At the beginning of his very first podcast new podcaster John Lurie talks about the word podcast — a portmanteau of pod (as in Apple’s iPod) and broadcast.
“So here I am,” Lurie says, “I’m not on the radio. I’m not on the TV. I’m on a podcast. Which I think is a terrible word. Podcast. PAHD-cast. And even if I quit right now and walk out of this room, I will have been a PAHD-caster. My record will say…I have been a PAHD-caster. There’s got to be a better word. ”
Of course he’s right. I might say the same of blogger-ing (blogging, I know). “So here I am. I’m not in a magazine. I’m not in an online publication. Even if I quit right now and walk out of this garret, I will have been a BLAH-ger. My record will say…I have been a blogger.”
Technological advances have added a lot of words to English (and all languages), and most of these have a mechanical, automotive quality. At least that’s how I hear them.
Blogger, podcaster, carburetor.
Tweep, crowdsource, radiator
I’m leasing a 2015 Hyundai Phablet.
There have got to be better words.
While searching for something else I stumbled upon an essay* Thomas Merton wrote in 1968, and this quote. It still applies today – only a thousandfold:
“Modern literature is by and large a literature of alienation, not only because we are painfully living through the collapse of a culture but because today we have more culture and more civilization than we know what to do with. There are not only the simple, beautiful, wild, honest ceremonial masks once affected but the Kwakiutl Indians…but today we smother under an overproduction of masks and myths and personae. We all have to try to be fifty different people. We all can refuse some of the more absurd and unacceptable roles, but not many can refuse as much as they would like to, and no one can refuse them all.”
Later on Merton states:
“The culture built on death: the convergence of affluence and death wish, the root of our tragedy.”
*The title of the essay is “Why alienation is for everybody.”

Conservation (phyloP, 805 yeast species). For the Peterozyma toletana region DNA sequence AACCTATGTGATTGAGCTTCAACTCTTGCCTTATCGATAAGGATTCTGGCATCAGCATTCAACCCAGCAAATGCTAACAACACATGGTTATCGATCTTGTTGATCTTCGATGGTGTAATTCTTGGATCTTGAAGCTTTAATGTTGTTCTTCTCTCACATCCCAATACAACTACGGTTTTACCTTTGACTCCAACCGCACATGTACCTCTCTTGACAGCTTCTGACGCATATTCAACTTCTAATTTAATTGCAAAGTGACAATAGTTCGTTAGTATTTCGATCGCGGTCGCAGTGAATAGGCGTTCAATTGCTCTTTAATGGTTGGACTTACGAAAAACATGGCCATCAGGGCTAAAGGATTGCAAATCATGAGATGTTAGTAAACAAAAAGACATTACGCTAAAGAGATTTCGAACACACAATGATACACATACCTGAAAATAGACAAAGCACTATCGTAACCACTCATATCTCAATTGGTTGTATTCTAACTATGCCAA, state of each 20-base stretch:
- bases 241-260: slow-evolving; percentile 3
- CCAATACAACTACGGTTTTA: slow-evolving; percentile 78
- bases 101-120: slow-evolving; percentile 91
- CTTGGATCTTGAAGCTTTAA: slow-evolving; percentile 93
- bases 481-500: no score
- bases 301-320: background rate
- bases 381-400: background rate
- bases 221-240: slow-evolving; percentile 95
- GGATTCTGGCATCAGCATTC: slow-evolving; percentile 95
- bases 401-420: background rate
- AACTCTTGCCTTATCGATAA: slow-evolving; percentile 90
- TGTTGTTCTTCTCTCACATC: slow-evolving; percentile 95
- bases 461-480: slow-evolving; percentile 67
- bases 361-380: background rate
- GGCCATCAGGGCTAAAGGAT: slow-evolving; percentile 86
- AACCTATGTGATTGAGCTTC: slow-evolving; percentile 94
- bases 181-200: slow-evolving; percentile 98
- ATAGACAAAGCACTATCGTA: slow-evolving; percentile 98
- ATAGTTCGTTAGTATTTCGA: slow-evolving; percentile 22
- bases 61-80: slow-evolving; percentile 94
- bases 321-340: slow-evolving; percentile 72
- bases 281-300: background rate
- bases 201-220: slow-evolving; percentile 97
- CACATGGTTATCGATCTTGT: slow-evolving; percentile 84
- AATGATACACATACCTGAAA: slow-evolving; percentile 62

I’m writing something (to be published here shortly) and it brought to mind these words from Richard Rodriquez. I remember reading them in Harper’s Magazine, and telling a friend that they could stand as the Quote of the Decade (if there were such a thing) for the Aughts:
“So what is lost? Only bricks and mortar. (The contemptuous reply.) Cities are bricks and mortar. Cities are bricks and mortar and bodies…Something funny I have noticed, perhaps you have noticed it, too. You know what futurists and online-ists and cut-out-the-middle-man-ists and Davos-ists and deconstructionists of every stripe want for themselves? They want exactly what they tell you you no longer need, you pathetic, overweight, disembodied Kindle reader. They want white linen tablecloths on trestle tables in the middle of vineyards on soft blowy afternoons. (You can click your bottle of wine online. Cheaper.) They want to go shopping on Saturday afternoons on the Avenue Victor Hugo; they want the pages of their New York Times all kind of greasy from croissant crumbs and butter at a cafe table in Aspen; they want to see their names in hard copy in the ‘New Establishment’ issue of Vanity Fair; they want a nineteenth-century bookshop; they want to see the plays in London; they want to float down the Nile in a felucca; they want five-star bricks and mortar and do not disturb signs and views of the park. And in order to reserve these things for themselves they will plug up your eyes and your ears and your mouth, and if they figure out a way to pump episodes of The Simpsons through the darkening corridors of your brain as you expire (add to shopping cart), they will do it.”
On days like this I’ll recall Walker Percy’s The Moviegoer:
“Whenever I feel bad, I go to the library and read controversial periodicals. Though I do not know whether I am a liberal or a conservative, I am nevertheless enlivened by the hatred which one bears the other. In fact, this hatred strikes me as one of the few signs of life remaining in the world. This is another thing about the world which is upsidedown: all the friendly and likable people seem dead to me; only the haters seem alive.
“Down I plunk myself with a liberal weekly at one of the massive tables, read it from cover to cover, nodding to myself whenever the writer scores a point. Damn right, old son, I say, jerking my chair in approval. Pour it on them. Then up and over to the rack for a conservative monthly and down in a fresh cool chair to join the counterattack. Oh ho, say I, and hold fast to the chair arm: that one did it: eviscerated! And then out and away into the sunlight, my neck prickling with satisfaction.”